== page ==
Get to Know American Artist Louise Nevelson (9 Modern Sculptures)

American 20th century artist Louise Nevelson turned everyday materials into groundbreaking sculptures, and her work influenced feminist art.

Mar 1, 2022By Emily Snow, MA History of Art, BA Art History & Curatorial Studies
louise nevelson artist with black wall sculpture

 

In 1899, American artist Louise Nevelson was born Leah Berliawsky to a Jewish family in the Poltava Governorate of the Russian Empire, which is in present-day Ukraine. When she was a young child, Nevelson’s family immigrated to the United States, where she was first exposed to the explosive modern art of New York City. By the time she was in high school, Nevelson became determined to pursue a career as an artist in New York—in part to escape the economic hardships and religious discrimination her family experienced as immigrants in their suburban community.

 

Louise Nevelson: From the Russian Empire to New York 

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Portrait of Louise Nevelson in her New York City studio by Jack Mitchell, 1983, via Sotheby’s

 

As a young adult, Louise Nevelson met and married Charles Nevelson, who came from a wealthy American family. In the 1920s, the couple moved to New York City, where Nevelson gave birth to a son and, despite the disapproval of her in-laws, pursued coursework in drawing, painting, singing, dancing, and other art forms. Within a few years, Nevelson had separated from her husband and begun art classes at the Art Students League of New York, where she explored conceptual art and the use of found objects in assemblage, which led her to focus on sculpture.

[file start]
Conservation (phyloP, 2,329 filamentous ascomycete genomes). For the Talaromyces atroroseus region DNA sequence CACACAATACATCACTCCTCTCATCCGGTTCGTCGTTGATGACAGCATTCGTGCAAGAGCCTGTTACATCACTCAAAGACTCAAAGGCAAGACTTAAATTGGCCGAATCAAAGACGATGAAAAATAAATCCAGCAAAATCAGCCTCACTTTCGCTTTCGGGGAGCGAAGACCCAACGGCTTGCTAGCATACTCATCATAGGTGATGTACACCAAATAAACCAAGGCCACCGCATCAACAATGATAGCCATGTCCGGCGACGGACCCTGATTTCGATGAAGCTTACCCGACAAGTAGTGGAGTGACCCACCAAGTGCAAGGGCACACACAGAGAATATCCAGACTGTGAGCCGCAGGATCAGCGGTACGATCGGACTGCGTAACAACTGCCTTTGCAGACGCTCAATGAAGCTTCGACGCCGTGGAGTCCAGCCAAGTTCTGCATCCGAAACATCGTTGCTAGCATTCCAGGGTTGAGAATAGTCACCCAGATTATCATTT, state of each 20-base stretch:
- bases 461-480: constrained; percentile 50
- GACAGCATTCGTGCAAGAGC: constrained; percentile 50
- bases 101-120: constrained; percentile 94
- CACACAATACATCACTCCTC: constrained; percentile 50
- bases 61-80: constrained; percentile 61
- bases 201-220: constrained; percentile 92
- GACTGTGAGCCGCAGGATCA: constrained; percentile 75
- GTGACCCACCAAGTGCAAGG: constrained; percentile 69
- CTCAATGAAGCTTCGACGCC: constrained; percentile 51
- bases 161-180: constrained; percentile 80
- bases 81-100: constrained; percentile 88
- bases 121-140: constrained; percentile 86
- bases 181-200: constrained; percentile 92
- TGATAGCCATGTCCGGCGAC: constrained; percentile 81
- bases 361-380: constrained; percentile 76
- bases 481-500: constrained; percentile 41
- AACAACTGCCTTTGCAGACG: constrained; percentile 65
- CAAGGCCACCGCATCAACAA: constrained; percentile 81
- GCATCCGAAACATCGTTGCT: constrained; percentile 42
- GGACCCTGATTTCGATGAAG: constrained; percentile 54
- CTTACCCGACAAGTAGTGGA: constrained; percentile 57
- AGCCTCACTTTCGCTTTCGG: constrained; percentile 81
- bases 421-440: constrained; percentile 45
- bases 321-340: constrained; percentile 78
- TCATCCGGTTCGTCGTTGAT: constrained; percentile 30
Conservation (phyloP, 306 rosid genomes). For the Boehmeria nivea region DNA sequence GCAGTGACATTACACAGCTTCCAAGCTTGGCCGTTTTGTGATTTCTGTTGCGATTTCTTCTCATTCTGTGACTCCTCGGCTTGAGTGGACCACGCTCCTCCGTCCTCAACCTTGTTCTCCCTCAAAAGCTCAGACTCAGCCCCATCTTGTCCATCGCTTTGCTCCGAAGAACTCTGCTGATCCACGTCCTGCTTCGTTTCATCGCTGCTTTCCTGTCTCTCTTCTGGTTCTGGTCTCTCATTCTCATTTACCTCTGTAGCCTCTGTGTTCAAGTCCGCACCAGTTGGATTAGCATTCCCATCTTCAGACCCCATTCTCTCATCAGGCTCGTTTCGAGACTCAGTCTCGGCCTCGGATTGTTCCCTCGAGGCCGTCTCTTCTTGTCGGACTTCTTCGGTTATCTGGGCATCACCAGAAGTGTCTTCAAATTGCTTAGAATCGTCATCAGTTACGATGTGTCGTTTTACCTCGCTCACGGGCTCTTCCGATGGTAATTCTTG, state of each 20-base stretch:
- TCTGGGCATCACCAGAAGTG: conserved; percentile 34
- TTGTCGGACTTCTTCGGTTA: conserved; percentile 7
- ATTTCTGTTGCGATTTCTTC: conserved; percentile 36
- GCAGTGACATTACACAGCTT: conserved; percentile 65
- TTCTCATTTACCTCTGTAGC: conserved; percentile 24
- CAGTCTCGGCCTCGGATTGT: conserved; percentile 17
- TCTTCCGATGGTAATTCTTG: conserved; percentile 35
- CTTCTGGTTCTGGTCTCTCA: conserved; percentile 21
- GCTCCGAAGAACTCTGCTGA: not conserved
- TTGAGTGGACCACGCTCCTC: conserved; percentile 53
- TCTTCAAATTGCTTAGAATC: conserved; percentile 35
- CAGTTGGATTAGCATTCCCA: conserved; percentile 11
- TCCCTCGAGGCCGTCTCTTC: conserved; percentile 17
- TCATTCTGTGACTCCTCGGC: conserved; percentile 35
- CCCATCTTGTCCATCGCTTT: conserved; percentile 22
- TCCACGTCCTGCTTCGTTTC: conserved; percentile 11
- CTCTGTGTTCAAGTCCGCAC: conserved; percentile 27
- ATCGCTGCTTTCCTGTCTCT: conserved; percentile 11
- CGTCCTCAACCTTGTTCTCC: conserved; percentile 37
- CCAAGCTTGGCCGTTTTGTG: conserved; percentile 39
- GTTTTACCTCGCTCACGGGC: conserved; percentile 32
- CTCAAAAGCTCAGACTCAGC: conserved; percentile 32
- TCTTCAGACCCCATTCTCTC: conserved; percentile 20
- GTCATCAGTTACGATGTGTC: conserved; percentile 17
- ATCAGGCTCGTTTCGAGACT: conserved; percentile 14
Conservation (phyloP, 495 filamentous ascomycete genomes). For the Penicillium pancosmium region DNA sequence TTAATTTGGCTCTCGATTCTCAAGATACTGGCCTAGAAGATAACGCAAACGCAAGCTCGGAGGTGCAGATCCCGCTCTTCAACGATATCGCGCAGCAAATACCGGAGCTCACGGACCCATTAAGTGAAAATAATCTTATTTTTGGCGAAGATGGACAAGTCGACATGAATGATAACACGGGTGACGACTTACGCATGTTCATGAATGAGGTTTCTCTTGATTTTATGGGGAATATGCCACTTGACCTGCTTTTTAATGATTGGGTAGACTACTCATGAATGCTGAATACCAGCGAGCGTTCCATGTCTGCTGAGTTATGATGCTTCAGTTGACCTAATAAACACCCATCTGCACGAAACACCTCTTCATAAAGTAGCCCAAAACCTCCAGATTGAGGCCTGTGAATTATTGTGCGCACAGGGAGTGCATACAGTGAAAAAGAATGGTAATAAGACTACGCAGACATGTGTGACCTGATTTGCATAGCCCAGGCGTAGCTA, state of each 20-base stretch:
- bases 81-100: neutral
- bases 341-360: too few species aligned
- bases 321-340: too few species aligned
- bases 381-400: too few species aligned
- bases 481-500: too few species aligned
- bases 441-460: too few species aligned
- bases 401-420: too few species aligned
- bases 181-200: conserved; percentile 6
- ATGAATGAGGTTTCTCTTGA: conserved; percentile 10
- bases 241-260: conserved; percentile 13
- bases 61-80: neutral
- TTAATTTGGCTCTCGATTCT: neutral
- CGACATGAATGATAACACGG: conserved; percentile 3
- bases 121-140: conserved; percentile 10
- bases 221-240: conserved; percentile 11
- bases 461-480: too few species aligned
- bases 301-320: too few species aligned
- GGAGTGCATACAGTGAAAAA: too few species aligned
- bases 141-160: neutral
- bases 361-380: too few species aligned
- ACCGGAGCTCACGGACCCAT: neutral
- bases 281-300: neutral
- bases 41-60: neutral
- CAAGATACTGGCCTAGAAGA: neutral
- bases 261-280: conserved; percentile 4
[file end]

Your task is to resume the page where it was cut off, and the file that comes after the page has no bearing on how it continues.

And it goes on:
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Dawn’s Wedding Feast, Column VI by Louise Nevelson, 1959, via Sotheby’s

 

In 1931, Nevelson sold a diamond bracelet from her now ex-husband to finance a trip to Munich to study with German-American artist Hans Hoffmann, who taught many up-and-coming Abstract Expressionist artists. Upon her return to New York City, she continued to experiment with plaster, clay, and terracotta in her early sculptures. To help make ends meet as a single mother in New York City, she taught art classes at a Boys and Girls Club in Brooklyn as part of President Roosevelt’s Works Progress Administration. She also worked as an assistant to Diego Rivera on his Rockefeller Center mural paintings.

 

Soon, Louise Nevelson would gain recognition as a serious artist, win prestigious awards, hold her first solo exhibition, and dramatically expand the scope of her work—from the materials she used to the size and location of her sculptures, to the institutions that recognized and exhibited her work.

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How Louise Nevelson Sculpted With Wood, Metal, and Found Objects

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An American Tribute to the British People by Louise Nevelson, c. 1965, via Tate Collection, London

 

Louise Nevelson is best known for her wood sculptures that are dynamic, geometric, and abstract. While walking around New York City, she would gather discarded wooden objects and pieces—a process influenced by Dada artist Marcel Duchamp’s found-object and ready-made sculptures—to turn into art. Each object was typically small and nondescript, but when assembled together became evocative and monumental.

 

Wooden boxes, each filled with carefully composed assemblages of smaller objects, would be stacked together and painted monochromatically. A finished piece, resembling a three-dimensional puzzle, might stand alone, be mounted on a wall, laid on a museum floor, or exhibited in a combination of placements to prompt viewers to become aware of their immersion into the artwork and to question their perception of space and three-dimensionality.